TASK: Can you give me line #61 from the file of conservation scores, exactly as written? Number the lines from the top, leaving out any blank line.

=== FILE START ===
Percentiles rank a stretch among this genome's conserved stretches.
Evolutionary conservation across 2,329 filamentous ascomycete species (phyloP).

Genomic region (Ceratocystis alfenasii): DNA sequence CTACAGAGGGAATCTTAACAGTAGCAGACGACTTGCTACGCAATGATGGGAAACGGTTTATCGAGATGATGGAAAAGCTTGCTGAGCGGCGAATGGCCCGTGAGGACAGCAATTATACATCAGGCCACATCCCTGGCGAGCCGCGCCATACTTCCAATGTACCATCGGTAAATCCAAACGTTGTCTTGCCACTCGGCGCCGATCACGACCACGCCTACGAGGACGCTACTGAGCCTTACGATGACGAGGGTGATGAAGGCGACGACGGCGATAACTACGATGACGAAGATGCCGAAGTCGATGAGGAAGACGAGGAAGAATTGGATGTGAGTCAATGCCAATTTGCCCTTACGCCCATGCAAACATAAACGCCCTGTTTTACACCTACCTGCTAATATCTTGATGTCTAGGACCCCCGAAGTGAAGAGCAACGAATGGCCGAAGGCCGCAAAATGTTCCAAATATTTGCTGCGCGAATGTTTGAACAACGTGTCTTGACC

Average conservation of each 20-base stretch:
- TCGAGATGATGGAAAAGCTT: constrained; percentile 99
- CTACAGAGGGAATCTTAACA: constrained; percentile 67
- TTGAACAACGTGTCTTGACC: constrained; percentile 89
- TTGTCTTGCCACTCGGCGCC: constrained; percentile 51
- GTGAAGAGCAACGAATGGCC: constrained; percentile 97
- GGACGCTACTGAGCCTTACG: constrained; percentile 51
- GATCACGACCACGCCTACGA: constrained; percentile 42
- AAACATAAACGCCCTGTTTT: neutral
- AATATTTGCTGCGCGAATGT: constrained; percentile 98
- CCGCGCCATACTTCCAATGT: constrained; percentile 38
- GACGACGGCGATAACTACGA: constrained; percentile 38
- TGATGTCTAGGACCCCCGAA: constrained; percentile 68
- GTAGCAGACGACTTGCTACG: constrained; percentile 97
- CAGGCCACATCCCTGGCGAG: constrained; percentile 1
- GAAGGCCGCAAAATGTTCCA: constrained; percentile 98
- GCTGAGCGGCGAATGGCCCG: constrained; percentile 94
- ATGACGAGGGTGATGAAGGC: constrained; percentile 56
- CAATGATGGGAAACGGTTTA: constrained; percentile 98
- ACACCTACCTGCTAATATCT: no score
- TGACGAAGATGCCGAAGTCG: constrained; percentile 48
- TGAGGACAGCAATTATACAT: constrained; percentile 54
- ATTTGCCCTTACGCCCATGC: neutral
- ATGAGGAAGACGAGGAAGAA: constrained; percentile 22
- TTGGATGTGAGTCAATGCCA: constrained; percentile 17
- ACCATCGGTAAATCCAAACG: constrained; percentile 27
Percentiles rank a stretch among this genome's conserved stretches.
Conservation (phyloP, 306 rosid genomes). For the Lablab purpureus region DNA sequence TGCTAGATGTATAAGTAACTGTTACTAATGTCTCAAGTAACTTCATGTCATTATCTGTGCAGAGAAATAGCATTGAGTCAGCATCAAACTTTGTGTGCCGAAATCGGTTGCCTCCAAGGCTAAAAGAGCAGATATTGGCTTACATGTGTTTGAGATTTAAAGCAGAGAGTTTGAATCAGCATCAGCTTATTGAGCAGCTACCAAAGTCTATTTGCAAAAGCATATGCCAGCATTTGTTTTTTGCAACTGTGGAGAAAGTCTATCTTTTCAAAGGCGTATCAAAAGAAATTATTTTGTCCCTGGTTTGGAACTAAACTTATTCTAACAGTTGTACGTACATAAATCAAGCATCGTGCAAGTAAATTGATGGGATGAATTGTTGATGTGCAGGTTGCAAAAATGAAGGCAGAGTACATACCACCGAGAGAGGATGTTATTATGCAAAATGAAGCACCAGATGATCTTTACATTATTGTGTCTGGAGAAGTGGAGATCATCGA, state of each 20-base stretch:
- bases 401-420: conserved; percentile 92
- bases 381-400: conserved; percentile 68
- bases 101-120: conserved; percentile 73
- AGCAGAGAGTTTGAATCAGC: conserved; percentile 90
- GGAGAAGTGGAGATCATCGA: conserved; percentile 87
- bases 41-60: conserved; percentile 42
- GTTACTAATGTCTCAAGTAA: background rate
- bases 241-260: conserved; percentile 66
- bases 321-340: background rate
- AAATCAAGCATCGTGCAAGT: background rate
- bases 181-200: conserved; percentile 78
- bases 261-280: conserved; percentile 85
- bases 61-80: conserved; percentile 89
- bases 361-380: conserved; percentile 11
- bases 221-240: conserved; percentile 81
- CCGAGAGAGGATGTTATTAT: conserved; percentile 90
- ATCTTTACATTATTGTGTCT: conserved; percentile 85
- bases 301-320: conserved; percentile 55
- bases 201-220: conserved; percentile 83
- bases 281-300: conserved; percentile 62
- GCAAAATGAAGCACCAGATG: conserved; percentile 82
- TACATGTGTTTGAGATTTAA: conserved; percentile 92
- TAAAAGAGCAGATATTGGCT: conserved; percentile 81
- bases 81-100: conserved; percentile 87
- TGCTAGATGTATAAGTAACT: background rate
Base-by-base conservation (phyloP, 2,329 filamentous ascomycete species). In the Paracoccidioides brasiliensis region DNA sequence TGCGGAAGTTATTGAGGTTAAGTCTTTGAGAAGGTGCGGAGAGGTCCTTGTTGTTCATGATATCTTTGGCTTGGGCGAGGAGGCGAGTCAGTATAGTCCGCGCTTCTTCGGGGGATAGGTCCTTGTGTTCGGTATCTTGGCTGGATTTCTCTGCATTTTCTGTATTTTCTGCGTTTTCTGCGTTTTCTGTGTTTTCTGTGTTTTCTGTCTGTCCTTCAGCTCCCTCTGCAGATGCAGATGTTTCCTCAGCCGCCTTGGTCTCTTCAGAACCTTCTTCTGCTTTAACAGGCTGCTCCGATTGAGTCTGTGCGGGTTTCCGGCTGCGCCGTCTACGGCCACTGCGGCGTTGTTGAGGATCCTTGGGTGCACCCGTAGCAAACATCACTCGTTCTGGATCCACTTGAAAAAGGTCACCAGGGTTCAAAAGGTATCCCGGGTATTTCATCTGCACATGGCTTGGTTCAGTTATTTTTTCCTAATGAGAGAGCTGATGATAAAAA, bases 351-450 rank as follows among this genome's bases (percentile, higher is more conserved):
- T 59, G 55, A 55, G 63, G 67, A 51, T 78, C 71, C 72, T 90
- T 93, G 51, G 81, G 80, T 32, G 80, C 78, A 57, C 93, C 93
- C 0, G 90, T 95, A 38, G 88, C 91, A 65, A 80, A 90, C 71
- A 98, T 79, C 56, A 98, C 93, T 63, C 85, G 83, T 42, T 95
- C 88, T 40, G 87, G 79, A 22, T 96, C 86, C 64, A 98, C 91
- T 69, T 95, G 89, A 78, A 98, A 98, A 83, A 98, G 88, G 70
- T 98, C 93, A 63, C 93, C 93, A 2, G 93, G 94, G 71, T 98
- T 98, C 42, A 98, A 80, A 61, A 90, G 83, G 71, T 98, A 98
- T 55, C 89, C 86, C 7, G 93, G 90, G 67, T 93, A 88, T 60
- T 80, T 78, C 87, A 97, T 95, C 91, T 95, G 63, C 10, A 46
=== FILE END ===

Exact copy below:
- A 98, T 79, C 56, A 98, C 93, T 63, C 85, G 83, T 42, T 95